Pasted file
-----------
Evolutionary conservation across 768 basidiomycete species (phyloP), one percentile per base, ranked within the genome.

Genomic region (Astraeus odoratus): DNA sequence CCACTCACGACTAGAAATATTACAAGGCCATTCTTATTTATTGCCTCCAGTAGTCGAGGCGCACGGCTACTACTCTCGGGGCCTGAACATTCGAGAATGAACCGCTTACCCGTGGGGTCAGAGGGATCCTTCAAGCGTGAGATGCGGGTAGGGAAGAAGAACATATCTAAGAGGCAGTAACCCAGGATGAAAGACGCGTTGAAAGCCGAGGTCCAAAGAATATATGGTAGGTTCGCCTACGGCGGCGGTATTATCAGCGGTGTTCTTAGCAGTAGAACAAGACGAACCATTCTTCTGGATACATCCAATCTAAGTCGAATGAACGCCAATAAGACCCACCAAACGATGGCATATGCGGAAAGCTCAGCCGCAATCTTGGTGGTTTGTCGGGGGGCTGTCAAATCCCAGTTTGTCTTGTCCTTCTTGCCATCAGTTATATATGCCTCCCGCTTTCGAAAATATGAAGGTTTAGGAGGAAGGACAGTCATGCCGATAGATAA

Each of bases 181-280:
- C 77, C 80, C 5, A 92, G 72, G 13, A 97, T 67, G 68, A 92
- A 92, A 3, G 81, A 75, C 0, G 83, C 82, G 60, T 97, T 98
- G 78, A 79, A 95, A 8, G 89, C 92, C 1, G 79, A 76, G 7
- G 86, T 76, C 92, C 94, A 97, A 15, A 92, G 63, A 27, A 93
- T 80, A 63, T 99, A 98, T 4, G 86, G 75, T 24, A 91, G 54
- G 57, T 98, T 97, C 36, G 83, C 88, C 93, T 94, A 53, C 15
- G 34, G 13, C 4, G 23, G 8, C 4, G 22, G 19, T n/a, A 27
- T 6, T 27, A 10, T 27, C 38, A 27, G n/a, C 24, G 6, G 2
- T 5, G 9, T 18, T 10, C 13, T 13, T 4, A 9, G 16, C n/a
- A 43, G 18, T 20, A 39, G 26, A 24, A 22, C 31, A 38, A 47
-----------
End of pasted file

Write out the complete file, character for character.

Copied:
Evolutionary conservation across 768 basidiomycete species (phyloP), one percentile per base, ranked within the genome.

Genomic region (Astraeus odoratus): DNA sequence CCACTCACGACTAGAAATATTACAAGGCCATTCTTATTTATTGCCTCCAGTAGTCGAGGCGCACGGCTACTACTCTCGGGGCCTGAACATTCGAGAATGAACCGCTTACCCGTGGGGTCAGAGGGATCCTTCAAGCGTGAGATGCGGGTAGGGAAGAAGAACATATCTAAGAGGCAGTAACCCAGGATGAAAGACGCGTTGAAAGCCGAGGTCCAAAGAATATATGGTAGGTTCGCCTACGGCGGCGGTATTATCAGCGGTGTTCTTAGCAGTAGAACAAGACGAACCATTCTTCTGGATACATCCAATCTAAGTCGAATGAACGCCAATAAGACCCACCAAACGATGGCATATGCGGAAAGCTCAGCCGCAATCTTGGTGGTTTGTCGGGGGGCTGTCAAATCCCAGTTTGTCTTGTCCTTCTTGCCATCAGTTATATATGCCTCCCGCTTTCGAAAATATGAAGGTTTAGGAGGAAGGACAGTCATGCCGATAGATAA

Each of bases 181-280:
- C 77, C 80, C 5, A 92, G 72, G 13, A 97, T 67, G 68, A 92
- A 92, A 3, G 81, A 75, C 0, G 83, C 82, G 60, T 97, T 98
- G 78, A 79, A 95, A 8, G 89, C 92, C 1, G 79, A 76, G 7
- G 86, T 76, C 92, C 94, A 97, A 15, A 92, G 63, A 27, A 93
- T 80, A 63, T 99, A 98, T 4, G 86, G 75, T 24, A 91, G 54
- G 57, T 98, T 97, C 36, G 83, C 88, C 93, T 94, A 53, C 15
- G 34, G 13, C 4, G 23, G 8, C 4, G 22, G 19, T n/a, A 27
- T 6, T 27, A 10, T 27, C 38, A 27, G n/a, C 24, G 6, G 2
- T 5, G 9, T 18, T 10, C 13, T 13, T 4, A 9, G 16, C n/a
- A 43, G 18, T 20, A 39, G 26, A 24, A 22, C 31, A 38, A 47